Monthly Archives: July 2016

A Minor Hiccup in a Hedge

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Nestled among the marked (or “dispreferred”) behaviors of discourse we find a lovely little linguistic feature known as “hedging.”

Hedging is the default refuge of anyone who doesn’t want to be held 100% accountable for what they say. The speaker tempers their words to lessen the impact of their speech, thereby creating a verbal trap door through which they can escape should the need arise.

It’s the linguistic equivalent of tiptoeing and a useful hallmark of lawyers, politicians, bloggers, and anyone else who might worry about getting caught in a lie by their own soundbites.

Shifty behavior isn’t the only factor that lends towards hedging. Politeness plays a strong part as well. You don’t want to speak in bald absolutes? There’s a hedge for that.

Modal Hedges

Modals provide a ready means of hedging. Compare the solid, reliable sense inherent in can, will, shall, and must with the weaselly, conditional sense of may, might, could, should, and would. You can almost hear the retractions formulating in a speaker’s mind:

“I told you I might help, not that I will.”

As modals, by their definition, indicate a speaker’s mood toward the statement they utter, use of the conditional models is a dead giveaway for a hedge. The speaker may follow through, but then again, they might not.

Verbal Hedges

Verbal hedges come in at least two varieties. The first is the pull-your-punch linking verbs that people like to substitute for the solid “to be”:

  • to seem; “She seems nice.” (I don’t know if she actually is, but she seems that way right now, so don’t hold me accountable if she turns out to be a massive jerk.)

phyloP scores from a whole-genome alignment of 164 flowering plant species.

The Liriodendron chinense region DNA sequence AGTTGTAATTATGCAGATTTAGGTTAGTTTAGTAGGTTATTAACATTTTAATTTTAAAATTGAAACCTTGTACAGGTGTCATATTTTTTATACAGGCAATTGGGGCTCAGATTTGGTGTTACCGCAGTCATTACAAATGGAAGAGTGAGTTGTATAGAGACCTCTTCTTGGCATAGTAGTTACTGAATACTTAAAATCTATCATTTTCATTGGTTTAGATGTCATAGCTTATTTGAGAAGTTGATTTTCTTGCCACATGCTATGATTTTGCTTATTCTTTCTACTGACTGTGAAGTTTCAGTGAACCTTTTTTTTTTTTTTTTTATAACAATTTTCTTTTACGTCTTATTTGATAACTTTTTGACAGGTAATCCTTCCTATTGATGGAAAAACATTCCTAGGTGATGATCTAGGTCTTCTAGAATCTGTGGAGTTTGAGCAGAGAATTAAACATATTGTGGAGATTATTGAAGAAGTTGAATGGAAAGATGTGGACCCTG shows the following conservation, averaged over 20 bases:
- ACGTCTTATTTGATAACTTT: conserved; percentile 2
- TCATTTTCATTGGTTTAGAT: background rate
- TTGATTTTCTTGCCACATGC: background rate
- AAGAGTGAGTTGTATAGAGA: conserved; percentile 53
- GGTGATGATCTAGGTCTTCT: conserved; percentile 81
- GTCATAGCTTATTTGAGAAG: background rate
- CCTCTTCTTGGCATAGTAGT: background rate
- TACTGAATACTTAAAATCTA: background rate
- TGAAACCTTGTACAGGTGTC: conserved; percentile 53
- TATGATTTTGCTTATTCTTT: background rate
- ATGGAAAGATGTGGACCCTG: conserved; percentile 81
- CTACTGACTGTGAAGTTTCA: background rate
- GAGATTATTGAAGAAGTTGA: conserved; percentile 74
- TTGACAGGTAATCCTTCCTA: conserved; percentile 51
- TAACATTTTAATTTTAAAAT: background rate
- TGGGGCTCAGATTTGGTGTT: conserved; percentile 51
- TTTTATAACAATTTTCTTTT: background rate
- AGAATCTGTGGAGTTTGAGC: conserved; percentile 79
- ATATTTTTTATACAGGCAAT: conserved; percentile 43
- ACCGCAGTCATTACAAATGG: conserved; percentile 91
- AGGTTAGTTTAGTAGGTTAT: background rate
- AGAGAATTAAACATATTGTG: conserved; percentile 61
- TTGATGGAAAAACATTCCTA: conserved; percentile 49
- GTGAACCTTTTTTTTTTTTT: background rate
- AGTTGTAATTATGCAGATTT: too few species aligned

• to appear; “It appears we have an agreement.” (We have one, but I don’t want to trample on your sensibilities by declaring is so boldly, in case you’re having second thoughts.)
  • to look; “He looks angry.” (Every visual cue for anger is there, but there’s a slight chance he has one of those angry faces, so I won’t definitively label him as being angry just yet.)

The second type is a shell verb that dilutes the main verb of a sentence to allow for exceptions to the statement. For example,

  • tend to; “I tend to shriek when I’m scared.”
  • try to; “I try to obey traffic laws.”

Such hedges can be useful, but remember: the longer the verb phrase of a sentence, the weaker its effect. In strong, efficient writing, verbal hedges get the boot.

Adverbial and Adjectival Hedges

Adverbial and adjectival hedges are, as their name implies, adverbs, adjectives, or adverbial phrases that qualify another lexical part of speech (noun, verb, adjective, adverb, or preposition).

Some of these hedges reflect “smallness” in their literal meaning, the better to minimize the rhetorical impact of the word or message they modify:

  • a little; “I may be a little late.” (“I won’t be there on time, but it’s nothing to get upset about.”)
  • a bit; “Your voice is a bit loud.” (“Tone it down, Brunhilda.”)
  • slight; “We’ve run into a slight snag.” (“Something’s gone wrong. Terribly, terribly wrong.”)
  • at least; “I called your name at least five times.” (“I lost count after five, but there were more than that. Or I’m exaggerating to make you feel bad.”)

Others reflect “variety”:

  • kind of; “I’m kind of happy.” (“I’m happy, but saying it outright is too much.”)
  • sort of; “You’re sort of a jerk.” (“You’re totally a jerk. Mend your ways.”)

The “frequency” adverbs often and sometimes serve to temper their absolute counterparts, always and never.

My personal favorite with adverbial hedges is when they pile up on each other, à la kinda sorta (“I kinda sorta like you, Jimmy.” *blushblushblush*) or when they directly contradict the adverb they’re modifying.

Kind of really, my love, I’m looking at you. “I’m kind of really annoyed right now” actually means “I’m really, really annoyed right now, but I’m tempering one of those reallys with a kind of because I’m showing restraint, but if you don’t take the cue I might end up wringing your neck.”